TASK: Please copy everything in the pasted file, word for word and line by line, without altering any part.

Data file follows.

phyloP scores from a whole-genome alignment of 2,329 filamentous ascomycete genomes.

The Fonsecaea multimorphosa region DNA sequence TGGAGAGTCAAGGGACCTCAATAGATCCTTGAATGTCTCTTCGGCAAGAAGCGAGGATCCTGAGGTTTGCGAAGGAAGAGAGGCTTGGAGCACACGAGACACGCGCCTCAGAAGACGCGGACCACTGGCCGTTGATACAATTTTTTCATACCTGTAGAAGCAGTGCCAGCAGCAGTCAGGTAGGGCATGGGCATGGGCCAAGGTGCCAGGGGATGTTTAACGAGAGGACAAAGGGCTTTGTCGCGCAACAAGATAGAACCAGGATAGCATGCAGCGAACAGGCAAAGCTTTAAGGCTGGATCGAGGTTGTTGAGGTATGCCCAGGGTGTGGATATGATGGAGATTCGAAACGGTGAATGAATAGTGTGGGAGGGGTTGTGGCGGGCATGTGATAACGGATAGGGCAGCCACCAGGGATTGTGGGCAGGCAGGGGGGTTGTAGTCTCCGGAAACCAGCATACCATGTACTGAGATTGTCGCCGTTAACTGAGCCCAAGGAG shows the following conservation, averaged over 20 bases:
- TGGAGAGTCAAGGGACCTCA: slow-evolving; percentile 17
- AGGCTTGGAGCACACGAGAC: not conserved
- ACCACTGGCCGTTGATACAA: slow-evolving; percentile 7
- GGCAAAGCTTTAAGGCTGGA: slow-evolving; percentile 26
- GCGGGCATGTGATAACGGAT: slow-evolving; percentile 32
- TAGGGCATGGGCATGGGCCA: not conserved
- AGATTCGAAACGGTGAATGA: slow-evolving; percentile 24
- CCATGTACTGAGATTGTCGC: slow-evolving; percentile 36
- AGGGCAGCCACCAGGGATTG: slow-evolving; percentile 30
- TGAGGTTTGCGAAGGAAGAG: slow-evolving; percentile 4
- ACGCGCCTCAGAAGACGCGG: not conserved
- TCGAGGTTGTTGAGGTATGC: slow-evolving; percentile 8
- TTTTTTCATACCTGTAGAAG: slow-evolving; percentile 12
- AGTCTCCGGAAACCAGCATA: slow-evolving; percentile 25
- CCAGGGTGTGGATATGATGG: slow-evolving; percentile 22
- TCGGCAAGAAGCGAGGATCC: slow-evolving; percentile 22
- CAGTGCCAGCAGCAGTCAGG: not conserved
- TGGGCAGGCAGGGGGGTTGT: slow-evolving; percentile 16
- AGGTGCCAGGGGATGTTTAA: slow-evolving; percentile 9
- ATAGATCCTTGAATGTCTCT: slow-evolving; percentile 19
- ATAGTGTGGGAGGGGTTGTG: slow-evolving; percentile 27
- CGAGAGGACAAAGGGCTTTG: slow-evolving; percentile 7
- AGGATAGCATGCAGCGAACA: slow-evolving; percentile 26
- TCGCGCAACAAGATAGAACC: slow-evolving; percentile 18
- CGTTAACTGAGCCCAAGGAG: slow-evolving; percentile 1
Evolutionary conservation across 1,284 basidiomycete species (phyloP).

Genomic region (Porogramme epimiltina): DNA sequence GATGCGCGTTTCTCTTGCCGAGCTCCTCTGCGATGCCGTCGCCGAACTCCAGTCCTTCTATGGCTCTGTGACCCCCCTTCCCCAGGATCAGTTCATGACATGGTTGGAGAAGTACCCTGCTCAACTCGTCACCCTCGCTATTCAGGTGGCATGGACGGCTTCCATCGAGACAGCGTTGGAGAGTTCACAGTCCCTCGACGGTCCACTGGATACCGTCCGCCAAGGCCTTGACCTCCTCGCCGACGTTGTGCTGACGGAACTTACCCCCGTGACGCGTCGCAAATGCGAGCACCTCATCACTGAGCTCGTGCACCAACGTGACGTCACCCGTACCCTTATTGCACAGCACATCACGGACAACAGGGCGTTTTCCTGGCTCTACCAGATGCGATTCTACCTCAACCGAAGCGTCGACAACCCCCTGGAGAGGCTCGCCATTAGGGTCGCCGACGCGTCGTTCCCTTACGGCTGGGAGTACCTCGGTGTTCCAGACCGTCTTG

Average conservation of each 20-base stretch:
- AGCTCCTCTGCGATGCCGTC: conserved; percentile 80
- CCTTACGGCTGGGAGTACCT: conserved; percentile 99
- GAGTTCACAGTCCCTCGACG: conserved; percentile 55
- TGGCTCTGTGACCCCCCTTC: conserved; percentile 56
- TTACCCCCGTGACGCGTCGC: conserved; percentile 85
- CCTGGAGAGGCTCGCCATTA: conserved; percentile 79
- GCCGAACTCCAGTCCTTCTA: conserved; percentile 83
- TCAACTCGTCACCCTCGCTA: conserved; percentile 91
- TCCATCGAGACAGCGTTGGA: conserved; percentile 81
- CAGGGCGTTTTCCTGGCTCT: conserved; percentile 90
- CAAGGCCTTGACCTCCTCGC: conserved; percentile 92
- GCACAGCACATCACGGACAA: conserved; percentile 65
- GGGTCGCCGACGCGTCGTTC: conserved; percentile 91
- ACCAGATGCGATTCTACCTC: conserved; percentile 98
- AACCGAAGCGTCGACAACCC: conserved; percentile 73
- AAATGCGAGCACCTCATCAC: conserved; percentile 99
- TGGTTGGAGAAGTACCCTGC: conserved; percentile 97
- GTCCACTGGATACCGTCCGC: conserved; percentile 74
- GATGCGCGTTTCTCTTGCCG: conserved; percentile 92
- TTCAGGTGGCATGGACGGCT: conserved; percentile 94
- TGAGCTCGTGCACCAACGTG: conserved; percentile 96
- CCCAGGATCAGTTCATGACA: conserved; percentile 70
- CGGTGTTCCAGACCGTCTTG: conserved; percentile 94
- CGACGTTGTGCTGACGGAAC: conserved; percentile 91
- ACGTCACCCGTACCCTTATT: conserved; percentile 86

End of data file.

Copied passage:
phyloP scores from a whole-genome alignment of 2,329 filamentous ascomycete genomes.

The Fonsecaea multimorphosa region DNA sequence TGGAGAGTCAAGGGACCTCAATAGATCCTTGAATGTCTCTTCGGCAAGAAGCGAGGATCCTGAGGTTTGCGAAGGAAGAGAGGCTTGGAGCACACGAGACACGCGCCTCAGAAGACGCGGACCACTGGCCGTTGATACAATTTTTTCATACCTGTAGAAGCAGTGCCAGCAGCAGTCAGGTAGGGCATGGGCATGGGCCAAGGTGCCAGGGGATGTTTAACGAGAGGACAAAGGGCTTTGTCGCGCAACAAGATAGAACCAGGATAGCATGCAGCGAACAGGCAAAGCTTTAAGGCTGGATCGAGGTTGTTGAGGTATGCCCAGGGTGTGGATATGATGGAGATTCGAAACGGTGAATGAATAGTGTGGGAGGGGTTGTGGCGGGCATGTGATAACGGATAGGGCAGCCACCAGGGATTGTGGGCAGGCAGGGGGGTTGTAGTCTCCGGAAACCAGCATACCATGTACTGAGATTGTCGCCGTTAACTGAGCCCAAGGAG shows the following conservation, averaged over 20 bases:
- TGGAGAGTCAAGGGACCTCA: slow-evolving; percentile 17
- AGGCTTGGAGCACACGAGAC: not conserved
- ACCACTGGCCGTTGATACAA: slow-evolving; percentile 7
- GGCAAAGCTTTAAGGCTGGA: slow-evolving; percentile 26
- GCGGGCATGTGATAACGGAT: slow-evolving; percentile 32
- TAGGGCATGGGCATGGGCCA: not conserved
- AGATTCGAAACGGTGAATGA: slow-evolving; percentile 24
- CCATGTACTGAGATTGTCGC: slow-evolving; percentile 36
- AGGGCAGCCACCAGGGATTG: slow-evolving; percentile 30
- TGAGGTTTGCGAAGGAAGAG: slow-evolving; percentile 4
- ACGCGCCTCAGAAGACGCGG: not conserved
- TCGAGGTTGTTGAGGTATGC: slow-evolving; percentile 8
- TTTTTTCATACCTGTAGAAG: slow-evolving; percentile 12
- AGTCTCCGGAAACCAGCATA: slow-evolving; percentile 25
- CCAGGGTGTGGATATGATGG: slow-evolving; percentile 22
- TCGGCAAGAAGCGAGGATCC: slow-evolving; percentile 22
- CAGTGCCAGCAGCAGTCAGG: not conserved
- TGGGCAGGCAGGGGGGTTGT: slow-evolving; percentile 16
- AGGTGCCAGGGGATGTTTAA: slow-evolving; percentile 9
- ATAGATCCTTGAATGTCTCT: slow-evolving; percentile 19
- ATAGTGTGGGAGGGGTTGTG: slow-evolving; percentile 27
- CGAGAGGACAAAGGGCTTTG: slow-evolving; percentile 7
- AGGATAGCATGCAGCGAACA: slow-evolving; percentile 26
- TCGCGCAACAAGATAGAACC: slow-evolving; percentile 18
- CGTTAACTGAGCCCAAGGAG: slow-evolving; percentile 1
Evolutionary conservation across 1,284 basidiomycete species (phyloP).

Genomic region (Porogramme epimiltina): DNA sequence GATGCGCGTTTCTCTTGCCGAGCTCCTCTGCGATGCCGTCGCCGAACTCCAGTCCTTCTATGGCTCTGTGACCCCCCTTCCCCAGGATCAGTTCATGACATGGTTGGAGAAGTACCCTGCTCAACTCGTCACCCTCGCTATTCAGGTGGCATGGACGGCTTCCATCGAGACAGCGTTGGAGAGTTCACAGTCCCTCGACGGTCCACTGGATACCGTCCGCCAAGGCCTTGACCTCCTCGCCGACGTTGTGCTGACGGAACTTACCCCCGTGACGCGTCGCAAATGCGAGCACCTCATCACTGAGCTCGTGCACCAACGTGACGTCACCCGTACCCTTATTGCACAGCACATCACGGACAACAGGGCGTTTTCCTGGCTCTACCAGATGCGATTCTACCTCAACCGAAGCGTCGACAACCCCCTGGAGAGGCTCGCCATTAGGGTCGCCGACGCGTCGTTCCCTTACGGCTGGGAGTACCTCGGTGTTCCAGACCGTCTTG

Average conservation of each 20-base stretch:
- AGCTCCTCTGCGATGCCGTC: conserved; percentile 80
- CCTTACGGCTGGGAGTACCT: conserved; percentile 99
- GAGTTCACAGTCCCTCGACG: conserved; percentile 55
- TGGCTCTGTGACCCCCCTTC: conserved; percentile 56
- TTACCCCCGTGACGCGTCGC: conserved; percentile 85
- CCTGGAGAGGCTCGCCATTA: conserved; percentile 79
- GCCGAACTCCAGTCCTTCTA: conserved; percentile 83
- TCAACTCGTCACCCTCGCTA: conserved; percentile 91
- TCCATCGAGACAGCGTTGGA: conserved; percentile 81
- CAGGGCGTTTTCCTGGCTCT: conserved; percentile 90
- CAAGGCCTTGACCTCCTCGC: conserved; percentile 92
- GCACAGCACATCACGGACAA: conserved; percentile 65
- GGGTCGCCGACGCGTCGTTC: conserved; percentile 91
- ACCAGATGCGATTCTACCTC: conserved; percentile 98
- AACCGAAGCGTCGACAACCC: conserved; percentile 73
- AAATGCGAGCACCTCATCAC: conserved; percentile 99
- TGGTTGGAGAAGTACCCTGC: conserved; percentile 97
- GTCCACTGGATACCGTCCGC: conserved; percentile 74
- GATGCGCGTTTCTCTTGCCG: conserved; percentile 92
- TTCAGGTGGCATGGACGGCT: conserved; percentile 94
- TGAGCTCGTGCACCAACGTG: conserved; percentile 96
- CCCAGGATCAGTTCATGACA: conserved; percentile 70
- CGGTGTTCCAGACCGTCTTG: conserved; percentile 94
- CGACGTTGTGCTGACGGAAC: conserved; percentile 91
- ACGTCACCCGTACCCTTATT: conserved; percentile 86